The Ashes

by Brian on November 22, 2006

If you Google for “greatest rivalry in sports”: today you’ll get a lot of references to the Ohio State-Michigan series (largely because of last week’s game) several references to Red Sox-Yankees, and a few other college pairings. From a global perspective, these all look faintly ridiculous. Does any of these rivalries really compare to Real Madrid-Barcelona for history, or Celtic-Rangers for intensity?

It’s probably futile to say which of these is *the* greatest. But I think on the list should be the series “that starts in a few hours”:

When I was growing up I heard stories about schoolboys listening on small radios in all hours of the night to the exploits of Bradman as he walloped Englishmen on the other side of the world. The technology needed to get a (internet) radio broadcast to upstate New York from half a world a way is a little more complicated, and a laptop computer can’t be placed as snugly by a bed as a crystal set radio can, but the effect might be much the same. There’s some chance we’ll be able to get internet video of the games, but I’m rather sceptical of the quality of the pictures we’ll get. In any case, it’s hard to imagine spending 25 days cramped in front of a computer screen watching the pictures when there’s work to be done. So there’ll be a lot of cricket on the radio for the next few weeks.

This could be the last hurrah for a lot of great Australian cricketers. In terms of team success, probably the greatest of the bunch has been Glenn McGrath. Perhaps it is just because he’s been injured at the ‘right’ time, but he’s managed to avoid playing in many losing causes. More precisely, it’s been 2 years since he was last on a losing Test team (in Chennai in Nov 2004), 5 years since he was last on a team that lost a Test match before the series was decided (in Mumbai in March 2001), and 10 years since he was on a team that lost such a Test match in Australia (the Boxing Day Test in Melbourne against the West Indies in 1996). (I think I checked all the relevant Tests for that last sentence, but I could be mistaken.) Now I’ll be happily surprised if those streaks manage to survive this summer. And of course McGrath was on the team that drew when it needed a win at The Oval last year. But while they last the streaks deserve recognition as quite remarkable stats. How many top level sports figures can say that his team haven’t lost a home game they needed to win (or even potentially needed to win) for 10 years?

This could well be McGrath’s last Test series, and he will be deeply missed. I can’t imagine I’ll ever see again another bowling combination at all like Warne and McGrath. And I hope we get to see McGrath continue to be involved with the game in some way. His intelligence and wit would make a pleasant change from much of what passes for cricket commentary in Australia.

If you read newspapers, blogs, message boards etc about the series, the sense seems to be that Australia is favoured, but it will be a close contest. If you instead pay attention just to the betting markets, no such sense of closeness arises. Australia is a short-priced favourite to win back the Ashes (about $1.20 for a $1 investment), with the most favoured series outcome being a 4-0 demolition.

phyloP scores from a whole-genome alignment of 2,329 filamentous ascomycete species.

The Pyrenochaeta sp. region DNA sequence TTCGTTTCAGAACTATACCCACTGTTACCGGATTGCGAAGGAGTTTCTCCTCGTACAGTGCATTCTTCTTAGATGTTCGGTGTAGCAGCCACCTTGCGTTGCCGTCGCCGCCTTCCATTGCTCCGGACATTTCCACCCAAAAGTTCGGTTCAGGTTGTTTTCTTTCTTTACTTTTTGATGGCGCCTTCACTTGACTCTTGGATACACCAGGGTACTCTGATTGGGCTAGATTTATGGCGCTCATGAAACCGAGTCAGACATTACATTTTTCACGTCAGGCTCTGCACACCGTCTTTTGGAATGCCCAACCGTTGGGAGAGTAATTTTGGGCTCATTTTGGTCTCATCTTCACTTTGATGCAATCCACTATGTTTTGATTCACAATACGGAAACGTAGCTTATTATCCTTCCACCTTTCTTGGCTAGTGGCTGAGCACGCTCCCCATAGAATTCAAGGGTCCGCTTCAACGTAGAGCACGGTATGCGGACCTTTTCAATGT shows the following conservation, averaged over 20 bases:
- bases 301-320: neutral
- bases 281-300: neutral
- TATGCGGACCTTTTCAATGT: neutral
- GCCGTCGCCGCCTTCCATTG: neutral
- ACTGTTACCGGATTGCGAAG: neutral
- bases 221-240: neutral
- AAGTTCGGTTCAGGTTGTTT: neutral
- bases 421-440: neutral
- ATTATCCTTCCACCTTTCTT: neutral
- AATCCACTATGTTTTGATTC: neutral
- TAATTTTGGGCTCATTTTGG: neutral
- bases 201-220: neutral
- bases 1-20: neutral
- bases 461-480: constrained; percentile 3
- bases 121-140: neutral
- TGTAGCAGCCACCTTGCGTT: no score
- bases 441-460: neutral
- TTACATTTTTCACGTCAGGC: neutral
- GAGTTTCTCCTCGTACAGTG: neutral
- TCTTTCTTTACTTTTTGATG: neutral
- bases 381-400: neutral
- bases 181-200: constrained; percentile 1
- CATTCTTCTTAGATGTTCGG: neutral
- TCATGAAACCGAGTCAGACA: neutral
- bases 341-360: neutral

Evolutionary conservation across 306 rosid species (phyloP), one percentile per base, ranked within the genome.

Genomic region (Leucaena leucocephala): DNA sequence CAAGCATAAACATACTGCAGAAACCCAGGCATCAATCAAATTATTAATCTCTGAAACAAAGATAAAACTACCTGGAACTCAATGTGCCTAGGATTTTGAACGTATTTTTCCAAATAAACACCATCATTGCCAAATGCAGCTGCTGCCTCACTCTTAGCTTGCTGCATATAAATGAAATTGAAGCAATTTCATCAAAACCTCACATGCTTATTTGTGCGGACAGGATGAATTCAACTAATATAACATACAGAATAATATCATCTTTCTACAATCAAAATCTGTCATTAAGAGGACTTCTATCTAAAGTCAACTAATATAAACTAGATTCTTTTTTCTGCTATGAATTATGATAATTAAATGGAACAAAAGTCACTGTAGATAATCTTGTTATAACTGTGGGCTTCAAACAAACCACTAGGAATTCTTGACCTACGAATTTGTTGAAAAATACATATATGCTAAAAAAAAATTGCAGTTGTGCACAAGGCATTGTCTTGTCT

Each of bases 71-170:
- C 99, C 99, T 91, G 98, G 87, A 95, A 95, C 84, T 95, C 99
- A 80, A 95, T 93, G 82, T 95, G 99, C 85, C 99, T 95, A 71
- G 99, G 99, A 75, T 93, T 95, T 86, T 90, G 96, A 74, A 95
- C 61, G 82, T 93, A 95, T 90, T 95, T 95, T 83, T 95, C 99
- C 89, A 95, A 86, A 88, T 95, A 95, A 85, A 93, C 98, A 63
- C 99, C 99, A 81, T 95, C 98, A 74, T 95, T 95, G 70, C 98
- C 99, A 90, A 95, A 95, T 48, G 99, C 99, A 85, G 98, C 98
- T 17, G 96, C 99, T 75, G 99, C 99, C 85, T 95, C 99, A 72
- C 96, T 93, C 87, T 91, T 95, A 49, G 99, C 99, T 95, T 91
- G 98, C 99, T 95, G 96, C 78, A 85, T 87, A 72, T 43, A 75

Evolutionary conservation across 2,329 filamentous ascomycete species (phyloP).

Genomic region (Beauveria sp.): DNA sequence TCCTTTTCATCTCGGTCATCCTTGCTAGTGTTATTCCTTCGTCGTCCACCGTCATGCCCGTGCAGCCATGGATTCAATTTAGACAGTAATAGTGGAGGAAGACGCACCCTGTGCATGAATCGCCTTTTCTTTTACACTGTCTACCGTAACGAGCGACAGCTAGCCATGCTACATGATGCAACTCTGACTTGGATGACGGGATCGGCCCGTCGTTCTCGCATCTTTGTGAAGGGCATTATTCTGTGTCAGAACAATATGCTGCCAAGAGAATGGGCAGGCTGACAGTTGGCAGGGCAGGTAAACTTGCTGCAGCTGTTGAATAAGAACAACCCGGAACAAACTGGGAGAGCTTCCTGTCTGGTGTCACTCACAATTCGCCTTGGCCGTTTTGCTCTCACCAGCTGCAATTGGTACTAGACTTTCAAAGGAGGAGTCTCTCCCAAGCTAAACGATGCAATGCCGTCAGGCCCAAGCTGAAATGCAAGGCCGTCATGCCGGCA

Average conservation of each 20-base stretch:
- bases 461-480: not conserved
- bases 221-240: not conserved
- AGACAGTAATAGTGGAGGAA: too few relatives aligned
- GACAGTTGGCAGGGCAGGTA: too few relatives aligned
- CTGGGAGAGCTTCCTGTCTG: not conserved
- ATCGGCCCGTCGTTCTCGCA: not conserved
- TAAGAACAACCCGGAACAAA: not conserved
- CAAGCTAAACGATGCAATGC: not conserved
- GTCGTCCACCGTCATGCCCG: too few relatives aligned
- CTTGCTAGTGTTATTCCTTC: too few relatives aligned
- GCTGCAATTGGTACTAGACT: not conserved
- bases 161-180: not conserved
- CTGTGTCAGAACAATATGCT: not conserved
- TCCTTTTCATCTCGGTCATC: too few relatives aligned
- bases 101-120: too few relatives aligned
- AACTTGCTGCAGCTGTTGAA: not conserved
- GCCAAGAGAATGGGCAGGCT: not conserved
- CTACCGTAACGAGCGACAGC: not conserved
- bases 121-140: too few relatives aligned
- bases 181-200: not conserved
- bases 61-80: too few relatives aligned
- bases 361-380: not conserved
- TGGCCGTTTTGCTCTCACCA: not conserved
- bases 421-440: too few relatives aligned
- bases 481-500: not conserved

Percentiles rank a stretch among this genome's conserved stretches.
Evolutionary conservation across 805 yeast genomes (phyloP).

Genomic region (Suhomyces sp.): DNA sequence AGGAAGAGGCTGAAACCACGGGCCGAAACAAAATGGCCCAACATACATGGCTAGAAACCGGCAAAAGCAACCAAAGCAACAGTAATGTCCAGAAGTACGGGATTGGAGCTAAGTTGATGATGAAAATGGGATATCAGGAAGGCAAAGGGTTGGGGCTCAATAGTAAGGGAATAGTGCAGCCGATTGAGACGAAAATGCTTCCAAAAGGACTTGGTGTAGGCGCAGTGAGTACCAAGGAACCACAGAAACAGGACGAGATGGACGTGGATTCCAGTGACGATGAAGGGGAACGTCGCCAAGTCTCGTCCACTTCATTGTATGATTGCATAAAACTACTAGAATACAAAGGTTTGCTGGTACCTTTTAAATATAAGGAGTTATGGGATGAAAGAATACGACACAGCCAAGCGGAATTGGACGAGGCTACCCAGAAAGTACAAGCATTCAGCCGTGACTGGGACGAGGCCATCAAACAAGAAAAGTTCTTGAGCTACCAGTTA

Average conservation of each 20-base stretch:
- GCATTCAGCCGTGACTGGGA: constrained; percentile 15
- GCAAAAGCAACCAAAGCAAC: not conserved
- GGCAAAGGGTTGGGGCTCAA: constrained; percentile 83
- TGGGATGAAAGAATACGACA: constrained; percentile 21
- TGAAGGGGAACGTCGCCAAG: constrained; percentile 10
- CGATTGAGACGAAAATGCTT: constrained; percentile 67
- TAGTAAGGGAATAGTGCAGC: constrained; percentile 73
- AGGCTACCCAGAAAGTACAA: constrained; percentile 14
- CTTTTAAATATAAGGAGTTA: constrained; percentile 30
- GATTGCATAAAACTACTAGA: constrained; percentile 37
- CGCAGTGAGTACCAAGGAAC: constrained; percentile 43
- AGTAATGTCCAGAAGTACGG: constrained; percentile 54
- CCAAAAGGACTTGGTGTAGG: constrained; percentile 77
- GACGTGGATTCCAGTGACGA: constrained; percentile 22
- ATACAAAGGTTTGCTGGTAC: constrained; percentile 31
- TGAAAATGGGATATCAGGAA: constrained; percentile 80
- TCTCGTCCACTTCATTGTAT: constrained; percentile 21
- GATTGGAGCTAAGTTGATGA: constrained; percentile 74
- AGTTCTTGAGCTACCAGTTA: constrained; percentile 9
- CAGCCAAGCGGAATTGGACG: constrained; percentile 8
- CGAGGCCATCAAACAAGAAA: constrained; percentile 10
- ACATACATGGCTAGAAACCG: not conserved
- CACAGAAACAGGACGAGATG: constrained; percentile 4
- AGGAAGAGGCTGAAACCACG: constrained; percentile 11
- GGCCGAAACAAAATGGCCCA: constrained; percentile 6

I suspect I’ll regret this, but my prediction is that the markets are indeed wise in this occasion. Australia were dominant at home long before they were dominant abroad, and I suspect they will stay dominant at home long after they cease being dominant abroad. And with Hussey in the side, and MacGill sure to be included for several games, the Australian team selection looks sounder than it has in a long time. But I think the markets are wrong to price in a draw; there just isn’t enough rain around these days to stop these matches going the distance, and I think both teams right now are better at bowling than batting. So I’ll say 4-1 to Australia.

If there’s one omen that looks good for England, it’s that this series seems to resemble none so much as the “2003-04 India tour”: In that case the guests had recently beaten Australia in a close fought, and fantastically played, series abroad. One of Australia’s all time greats, Steve Waugh, was retiring and wanted to go out with a win. But dull pitches and duller bowling, combined with some astounding batting by the visitors led them to get a drawn series. (And if there was to be a winner of that series, it was more likely to be the visitors.) Could the same happen here? Well, in that series Australia had neither McGrath nor Warne. This time they have them both. And as good as the English batsmen are, they don’t exactly conjure up the same fear as a lineup containing Dravid, Laxman, Tendulkar, Ganguly and Sehwag. Here’s hoping that’s enough of a difference.

{ 2 trackbacks }

Airminded · The ashes of the air
11.22.06 at 10:51 pm
Shipp: Jones Means Saxby Success; Rivalry Weekend | Peach Pundit
11.24.06 at 9:38 pm



rea 11.22.06 at 5:16 pm


Basketball vs. hockey?


dave 11.22.06 at 5:24 pm

Mind you, the previous Ashes was supposed to be 4-0 or 5-0, and after the first test England looked like they would be lucky to get zero. So you never know.

(Even having said that, I’d still put my money on 5-0 to the Aussies.)


Neil 11.22.06 at 5:26 pm

I’ve read commentators arguing that the Ashes isn’t even the greatest rivalry *in cricket*. The writer (was it Chloe Saltau?) suggested Australia/India, but one could make a claim for Pakistan/India.


Joshua 11.22.06 at 5:26 pm

Question for Brian:

Do you have a link to the internet radio broadcast? I listened through the BBC site last Ashes but that doesn’t appear to be available for US listeners this year.


ben alpers 11.22.06 at 5:46 pm

I’ll buy the notion that national rivalries (e.g. the Ashes) are bigger than more local rivalries (e.g. Michigan-Ohio St. and Celtic-Rangers), but why should European rivalries be necessarily more intense–or even older–than U.S. rivalries?